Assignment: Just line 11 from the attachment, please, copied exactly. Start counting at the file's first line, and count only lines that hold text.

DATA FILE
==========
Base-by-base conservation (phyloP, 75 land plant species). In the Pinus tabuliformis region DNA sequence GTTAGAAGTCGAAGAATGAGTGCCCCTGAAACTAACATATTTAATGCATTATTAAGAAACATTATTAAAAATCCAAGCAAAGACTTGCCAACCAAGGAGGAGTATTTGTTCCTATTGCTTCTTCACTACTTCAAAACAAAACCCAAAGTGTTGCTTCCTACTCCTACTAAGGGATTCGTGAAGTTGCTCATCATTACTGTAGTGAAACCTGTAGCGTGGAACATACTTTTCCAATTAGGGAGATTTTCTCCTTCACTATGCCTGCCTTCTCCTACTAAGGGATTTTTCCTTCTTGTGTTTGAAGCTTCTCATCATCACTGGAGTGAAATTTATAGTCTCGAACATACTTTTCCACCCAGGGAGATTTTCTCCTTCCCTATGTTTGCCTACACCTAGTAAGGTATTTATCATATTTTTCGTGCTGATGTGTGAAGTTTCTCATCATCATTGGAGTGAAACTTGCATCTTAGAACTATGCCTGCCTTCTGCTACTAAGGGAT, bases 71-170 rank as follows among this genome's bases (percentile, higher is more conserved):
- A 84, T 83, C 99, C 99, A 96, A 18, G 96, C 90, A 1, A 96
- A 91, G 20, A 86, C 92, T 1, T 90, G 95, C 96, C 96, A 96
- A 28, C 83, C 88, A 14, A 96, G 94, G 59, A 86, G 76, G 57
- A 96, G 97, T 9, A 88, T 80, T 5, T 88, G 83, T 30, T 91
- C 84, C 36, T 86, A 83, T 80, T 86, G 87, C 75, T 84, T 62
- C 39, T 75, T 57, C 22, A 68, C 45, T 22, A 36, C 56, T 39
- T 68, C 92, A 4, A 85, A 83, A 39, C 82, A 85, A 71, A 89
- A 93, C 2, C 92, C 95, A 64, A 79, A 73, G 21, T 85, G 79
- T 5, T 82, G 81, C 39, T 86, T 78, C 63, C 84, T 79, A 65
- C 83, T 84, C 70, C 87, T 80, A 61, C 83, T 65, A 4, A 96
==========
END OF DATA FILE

- C 83, T 84, C 70, C 87, T 80, A 61, C 83, T 65, A 4, A 96